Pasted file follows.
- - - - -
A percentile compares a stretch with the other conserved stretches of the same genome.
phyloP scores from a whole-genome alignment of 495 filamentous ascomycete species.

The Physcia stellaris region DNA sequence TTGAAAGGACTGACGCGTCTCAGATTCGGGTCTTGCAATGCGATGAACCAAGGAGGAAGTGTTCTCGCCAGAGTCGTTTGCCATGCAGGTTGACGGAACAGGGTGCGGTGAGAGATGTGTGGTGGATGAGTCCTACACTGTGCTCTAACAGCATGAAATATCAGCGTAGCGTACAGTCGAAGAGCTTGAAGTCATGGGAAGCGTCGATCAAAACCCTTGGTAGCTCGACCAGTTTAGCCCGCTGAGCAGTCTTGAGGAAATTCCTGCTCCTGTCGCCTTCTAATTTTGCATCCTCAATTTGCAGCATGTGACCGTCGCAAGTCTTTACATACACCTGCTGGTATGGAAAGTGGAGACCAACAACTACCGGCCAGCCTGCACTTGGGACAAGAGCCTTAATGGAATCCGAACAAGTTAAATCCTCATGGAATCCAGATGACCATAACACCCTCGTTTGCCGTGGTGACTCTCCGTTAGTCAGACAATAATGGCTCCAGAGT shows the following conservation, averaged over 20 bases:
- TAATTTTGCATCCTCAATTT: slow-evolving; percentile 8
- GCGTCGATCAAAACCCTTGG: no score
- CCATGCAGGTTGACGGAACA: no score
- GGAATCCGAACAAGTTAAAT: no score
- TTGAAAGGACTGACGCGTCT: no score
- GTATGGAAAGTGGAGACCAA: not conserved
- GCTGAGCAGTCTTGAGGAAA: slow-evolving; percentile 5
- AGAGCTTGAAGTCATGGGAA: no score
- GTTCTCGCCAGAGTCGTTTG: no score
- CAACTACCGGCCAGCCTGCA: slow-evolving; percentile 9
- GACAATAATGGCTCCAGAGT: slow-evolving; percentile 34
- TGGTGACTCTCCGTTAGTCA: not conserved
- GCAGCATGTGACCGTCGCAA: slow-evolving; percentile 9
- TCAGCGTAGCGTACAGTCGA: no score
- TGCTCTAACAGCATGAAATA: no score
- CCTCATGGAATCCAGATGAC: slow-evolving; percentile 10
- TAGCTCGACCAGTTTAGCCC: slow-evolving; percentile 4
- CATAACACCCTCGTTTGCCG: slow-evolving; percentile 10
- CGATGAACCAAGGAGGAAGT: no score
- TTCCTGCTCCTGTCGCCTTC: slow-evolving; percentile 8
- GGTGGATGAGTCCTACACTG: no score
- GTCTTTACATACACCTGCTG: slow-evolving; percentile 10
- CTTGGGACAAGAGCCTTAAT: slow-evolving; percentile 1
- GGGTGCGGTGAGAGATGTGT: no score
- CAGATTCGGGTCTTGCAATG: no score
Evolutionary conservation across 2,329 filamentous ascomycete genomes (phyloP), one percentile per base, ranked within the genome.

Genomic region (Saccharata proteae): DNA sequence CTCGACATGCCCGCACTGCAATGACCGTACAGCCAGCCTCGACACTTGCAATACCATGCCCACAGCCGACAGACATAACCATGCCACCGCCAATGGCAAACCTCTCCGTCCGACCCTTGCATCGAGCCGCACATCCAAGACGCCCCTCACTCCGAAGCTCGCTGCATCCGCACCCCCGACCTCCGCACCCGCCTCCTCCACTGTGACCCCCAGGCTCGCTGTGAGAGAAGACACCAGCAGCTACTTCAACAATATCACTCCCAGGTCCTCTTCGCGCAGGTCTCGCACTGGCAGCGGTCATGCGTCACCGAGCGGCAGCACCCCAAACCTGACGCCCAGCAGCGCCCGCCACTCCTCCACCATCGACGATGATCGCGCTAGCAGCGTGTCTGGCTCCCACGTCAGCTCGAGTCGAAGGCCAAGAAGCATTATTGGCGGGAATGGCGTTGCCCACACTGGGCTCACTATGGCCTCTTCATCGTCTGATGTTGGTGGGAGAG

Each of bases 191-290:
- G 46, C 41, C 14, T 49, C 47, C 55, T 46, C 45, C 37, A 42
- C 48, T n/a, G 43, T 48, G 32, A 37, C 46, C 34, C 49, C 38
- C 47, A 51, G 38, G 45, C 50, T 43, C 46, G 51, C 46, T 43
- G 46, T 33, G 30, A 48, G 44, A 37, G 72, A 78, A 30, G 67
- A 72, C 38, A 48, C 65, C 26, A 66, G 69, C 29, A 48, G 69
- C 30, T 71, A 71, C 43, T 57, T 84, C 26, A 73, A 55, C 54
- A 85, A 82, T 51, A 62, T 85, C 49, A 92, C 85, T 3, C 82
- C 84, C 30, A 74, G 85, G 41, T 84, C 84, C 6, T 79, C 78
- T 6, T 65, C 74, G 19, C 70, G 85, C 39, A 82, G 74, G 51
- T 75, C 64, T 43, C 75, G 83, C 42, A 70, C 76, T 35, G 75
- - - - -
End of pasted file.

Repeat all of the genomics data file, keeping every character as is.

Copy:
A percentile compares a stretch with the other conserved stretches of the same genome.
phyloP scores from a whole-genome alignment of 495 filamentous ascomycete species.

The Physcia stellaris region DNA sequence TTGAAAGGACTGACGCGTCTCAGATTCGGGTCTTGCAATGCGATGAACCAAGGAGGAAGTGTTCTCGCCAGAGTCGTTTGCCATGCAGGTTGACGGAACAGGGTGCGGTGAGAGATGTGTGGTGGATGAGTCCTACACTGTGCTCTAACAGCATGAAATATCAGCGTAGCGTACAGTCGAAGAGCTTGAAGTCATGGGAAGCGTCGATCAAAACCCTTGGTAGCTCGACCAGTTTAGCCCGCTGAGCAGTCTTGAGGAAATTCCTGCTCCTGTCGCCTTCTAATTTTGCATCCTCAATTTGCAGCATGTGACCGTCGCAAGTCTTTACATACACCTGCTGGTATGGAAAGTGGAGACCAACAACTACCGGCCAGCCTGCACTTGGGACAAGAGCCTTAATGGAATCCGAACAAGTTAAATCCTCATGGAATCCAGATGACCATAACACCCTCGTTTGCCGTGGTGACTCTCCGTTAGTCAGACAATAATGGCTCCAGAGT shows the following conservation, averaged over 20 bases:
- TAATTTTGCATCCTCAATTT: slow-evolving; percentile 8
- GCGTCGATCAAAACCCTTGG: no score
- CCATGCAGGTTGACGGAACA: no score
- GGAATCCGAACAAGTTAAAT: no score
- TTGAAAGGACTGACGCGTCT: no score
- GTATGGAAAGTGGAGACCAA: not conserved
- GCTGAGCAGTCTTGAGGAAA: slow-evolving; percentile 5
- AGAGCTTGAAGTCATGGGAA: no score
- GTTCTCGCCAGAGTCGTTTG: no score
- CAACTACCGGCCAGCCTGCA: slow-evolving; percentile 9
- GACAATAATGGCTCCAGAGT: slow-evolving; percentile 34
- TGGTGACTCTCCGTTAGTCA: not conserved
- GCAGCATGTGACCGTCGCAA: slow-evolving; percentile 9
- TCAGCGTAGCGTACAGTCGA: no score
- TGCTCTAACAGCATGAAATA: no score
- CCTCATGGAATCCAGATGAC: slow-evolving; percentile 10
- TAGCTCGACCAGTTTAGCCC: slow-evolving; percentile 4
- CATAACACCCTCGTTTGCCG: slow-evolving; percentile 10
- CGATGAACCAAGGAGGAAGT: no score
- TTCCTGCTCCTGTCGCCTTC: slow-evolving; percentile 8
- GGTGGATGAGTCCTACACTG: no score
- GTCTTTACATACACCTGCTG: slow-evolving; percentile 10
- CTTGGGACAAGAGCCTTAAT: slow-evolving; percentile 1
- GGGTGCGGTGAGAGATGTGT: no score
- CAGATTCGGGTCTTGCAATG: no score
Evolutionary conservation across 2,329 filamentous ascomycete genomes (phyloP), one percentile per base, ranked within the genome.

Genomic region (Saccharata proteae): DNA sequence CTCGACATGCCCGCACTGCAATGACCGTACAGCCAGCCTCGACACTTGCAATACCATGCCCACAGCCGACAGACATAACCATGCCACCGCCAATGGCAAACCTCTCCGTCCGACCCTTGCATCGAGCCGCACATCCAAGACGCCCCTCACTCCGAAGCTCGCTGCATCCGCACCCCCGACCTCCGCACCCGCCTCCTCCACTGTGACCCCCAGGCTCGCTGTGAGAGAAGACACCAGCAGCTACTTCAACAATATCACTCCCAGGTCCTCTTCGCGCAGGTCTCGCACTGGCAGCGGTCATGCGTCACCGAGCGGCAGCACCCCAAACCTGACGCCCAGCAGCGCCCGCCACTCCTCCACCATCGACGATGATCGCGCTAGCAGCGTGTCTGGCTCCCACGTCAGCTCGAGTCGAAGGCCAAGAAGCATTATTGGCGGGAATGGCGTTGCCCACACTGGGCTCACTATGGCCTCTTCATCGTCTGATGTTGGTGGGAGAG

Each of bases 191-290:
- G 46, C 41, C 14, T 49, C 47, C 55, T 46, C 45, C 37, A 42
- C 48, T n/a, G 43, T 48, G 32, A 37, C 46, C 34, C 49, C 38
- C 47, A 51, G 38, G 45, C 50, T 43, C 46, G 51, C 46, T 43
- G 46, T 33, G 30, A 48, G 44, A 37, G 72, A 78, A 30, G 67
- A 72, C 38, A 48, C 65, C 26, A 66, G 69, C 29, A 48, G 69
- C 30, T 71, A 71, C 43, T 57, T 84, C 26, A 73, A 55, C 54
- A 85, A 82, T 51, A 62, T 85, C 49, A 92, C 85, T 3, C 82
- C 84, C 30, A 74, G 85, G 41, T 84, C 84, C 6, T 79, C 78
- T 6, T 65, C 74, G 19, C 70, G 85, C 39, A 82, G 74, G 51
- T 75, C 64, T 43, C 75, G 83, C 42, A 70, C 76, T 35, G 75